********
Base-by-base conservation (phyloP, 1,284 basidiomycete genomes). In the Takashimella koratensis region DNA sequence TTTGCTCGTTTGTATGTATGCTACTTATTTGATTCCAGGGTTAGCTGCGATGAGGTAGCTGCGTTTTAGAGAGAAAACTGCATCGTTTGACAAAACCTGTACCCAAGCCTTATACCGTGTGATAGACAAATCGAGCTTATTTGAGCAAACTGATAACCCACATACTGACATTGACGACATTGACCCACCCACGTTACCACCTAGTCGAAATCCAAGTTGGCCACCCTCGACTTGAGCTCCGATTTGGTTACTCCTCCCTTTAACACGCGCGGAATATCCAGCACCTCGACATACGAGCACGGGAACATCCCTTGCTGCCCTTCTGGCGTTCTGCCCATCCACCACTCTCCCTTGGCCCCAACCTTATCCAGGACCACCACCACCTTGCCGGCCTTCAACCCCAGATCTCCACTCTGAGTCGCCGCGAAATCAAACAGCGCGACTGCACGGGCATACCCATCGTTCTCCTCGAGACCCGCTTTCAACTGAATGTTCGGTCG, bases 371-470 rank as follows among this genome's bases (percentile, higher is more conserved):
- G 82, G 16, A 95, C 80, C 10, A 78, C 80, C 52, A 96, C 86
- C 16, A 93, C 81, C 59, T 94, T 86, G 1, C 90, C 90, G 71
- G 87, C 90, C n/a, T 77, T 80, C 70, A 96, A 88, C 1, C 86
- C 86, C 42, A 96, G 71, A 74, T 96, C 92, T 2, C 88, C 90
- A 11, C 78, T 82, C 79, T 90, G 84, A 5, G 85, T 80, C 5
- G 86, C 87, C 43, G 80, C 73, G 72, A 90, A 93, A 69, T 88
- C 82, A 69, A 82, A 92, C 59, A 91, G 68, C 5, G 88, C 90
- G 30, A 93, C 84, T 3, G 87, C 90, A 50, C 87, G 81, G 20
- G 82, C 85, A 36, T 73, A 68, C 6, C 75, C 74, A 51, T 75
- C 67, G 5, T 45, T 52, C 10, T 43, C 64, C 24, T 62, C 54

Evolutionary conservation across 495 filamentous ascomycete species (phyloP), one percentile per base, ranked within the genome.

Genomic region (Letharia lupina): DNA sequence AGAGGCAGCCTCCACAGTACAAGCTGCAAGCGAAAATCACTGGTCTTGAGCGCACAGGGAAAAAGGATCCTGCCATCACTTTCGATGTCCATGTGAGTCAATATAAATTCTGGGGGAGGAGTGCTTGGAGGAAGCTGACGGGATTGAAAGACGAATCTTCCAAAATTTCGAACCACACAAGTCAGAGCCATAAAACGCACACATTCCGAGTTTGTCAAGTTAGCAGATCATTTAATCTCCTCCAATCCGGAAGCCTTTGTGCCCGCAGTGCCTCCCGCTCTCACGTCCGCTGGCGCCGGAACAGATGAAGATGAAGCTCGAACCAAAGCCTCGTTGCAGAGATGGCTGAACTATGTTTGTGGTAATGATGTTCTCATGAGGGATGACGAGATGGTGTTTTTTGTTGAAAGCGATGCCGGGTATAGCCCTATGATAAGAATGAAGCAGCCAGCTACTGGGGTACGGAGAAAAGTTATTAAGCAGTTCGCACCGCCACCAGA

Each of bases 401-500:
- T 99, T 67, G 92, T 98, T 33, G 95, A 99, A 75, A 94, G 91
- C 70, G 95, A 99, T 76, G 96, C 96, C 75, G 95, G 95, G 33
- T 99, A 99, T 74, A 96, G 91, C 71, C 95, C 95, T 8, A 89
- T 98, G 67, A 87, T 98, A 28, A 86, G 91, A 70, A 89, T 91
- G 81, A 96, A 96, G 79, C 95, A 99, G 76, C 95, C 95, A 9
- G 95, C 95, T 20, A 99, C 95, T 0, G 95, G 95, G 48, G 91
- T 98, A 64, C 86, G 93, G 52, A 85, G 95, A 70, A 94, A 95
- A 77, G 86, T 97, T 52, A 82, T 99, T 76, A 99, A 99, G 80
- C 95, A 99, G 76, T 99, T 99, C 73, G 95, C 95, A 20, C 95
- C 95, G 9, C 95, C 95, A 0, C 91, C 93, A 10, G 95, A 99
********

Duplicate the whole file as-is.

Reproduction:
Base-by-base conservation (phyloP, 1,284 basidiomycete genomes). In the Takashimella koratensis region DNA sequence TTTGCTCGTTTGTATGTATGCTACTTATTTGATTCCAGGGTTAGCTGCGATGAGGTAGCTGCGTTTTAGAGAGAAAACTGCATCGTTTGACAAAACCTGTACCCAAGCCTTATACCGTGTGATAGACAAATCGAGCTTATTTGAGCAAACTGATAACCCACATACTGACATTGACGACATTGACCCACCCACGTTACCACCTAGTCGAAATCCAAGTTGGCCACCCTCGACTTGAGCTCCGATTTGGTTACTCCTCCCTTTAACACGCGCGGAATATCCAGCACCTCGACATACGAGCACGGGAACATCCCTTGCTGCCCTTCTGGCGTTCTGCCCATCCACCACTCTCCCTTGGCCCCAACCTTATCCAGGACCACCACCACCTTGCCGGCCTTCAACCCCAGATCTCCACTCTGAGTCGCCGCGAAATCAAACAGCGCGACTGCACGGGCATACCCATCGTTCTCCTCGAGACCCGCTTTCAACTGAATGTTCGGTCG, bases 371-470 rank as follows among this genome's bases (percentile, higher is more conserved):
- G 82, G 16, A 95, C 80, C 10, A 78, C 80, C 52, A 96, C 86
- C 16, A 93, C 81, C 59, T 94, T 86, G 1, C 90, C 90, G 71
- G 87, C 90, C n/a, T 77, T 80, C 70, A 96, A 88, C 1, C 86
- C 86, C 42, A 96, G 71, A 74, T 96, C 92, T 2, C 88, C 90
- A 11, C 78, T 82, C 79, T 90, G 84, A 5, G 85, T 80, C 5
- G 86, C 87, C 43, G 80, C 73, G 72, A 90, A 93, A 69, T 88
- C 82, A 69, A 82, A 92, C 59, A 91, G 68, C 5, G 88, C 90
- G 30, A 93, C 84, T 3, G 87, C 90, A 50, C 87, G 81, G 20
- G 82, C 85, A 36, T 73, A 68, C 6, C 75, C 74, A 51, T 75
- C 67, G 5, T 45, T 52, C 10, T 43, C 64, C 24, T 62, C 54

Evolutionary conservation across 495 filamentous ascomycete species (phyloP), one percentile per base, ranked within the genome.

Genomic region (Letharia lupina): DNA sequence AGAGGCAGCCTCCACAGTACAAGCTGCAAGCGAAAATCACTGGTCTTGAGCGCACAGGGAAAAAGGATCCTGCCATCACTTTCGATGTCCATGTGAGTCAATATAAATTCTGGGGGAGGAGTGCTTGGAGGAAGCTGACGGGATTGAAAGACGAATCTTCCAAAATTTCGAACCACACAAGTCAGAGCCATAAAACGCACACATTCCGAGTTTGTCAAGTTAGCAGATCATTTAATCTCCTCCAATCCGGAAGCCTTTGTGCCCGCAGTGCCTCCCGCTCTCACGTCCGCTGGCGCCGGAACAGATGAAGATGAAGCTCGAACCAAAGCCTCGTTGCAGAGATGGCTGAACTATGTTTGTGGTAATGATGTTCTCATGAGGGATGACGAGATGGTGTTTTTTGTTGAAAGCGATGCCGGGTATAGCCCTATGATAAGAATGAAGCAGCCAGCTACTGGGGTACGGAGAAAAGTTATTAAGCAGTTCGCACCGCCACCAGA

Each of bases 401-500:
- T 99, T 67, G 92, T 98, T 33, G 95, A 99, A 75, A 94, G 91
- C 70, G 95, A 99, T 76, G 96, C 96, C 75, G 95, G 95, G 33
- T 99, A 99, T 74, A 96, G 91, C 71, C 95, C 95, T 8, A 89
- T 98, G 67, A 87, T 98, A 28, A 86, G 91, A 70, A 89, T 91
- G 81, A 96, A 96, G 79, C 95, A 99, G 76, C 95, C 95, A 9
- G 95, C 95, T 20, A 99, C 95, T 0, G 95, G 95, G 48, G 91
- T 98, A 64, C 86, G 93, G 52, A 85, G 95, A 70, A 94, A 95
- A 77, G 86, T 97, T 52, A 82, T 99, T 76, A 99, A 99, G 80
- C 95, A 99, G 76, T 99, T 99, C 73, G 95, C 95, A 20, C 95
- C 95, G 9, C 95, C 95, A 0, C 91, C 93, A 10, G 95, A 99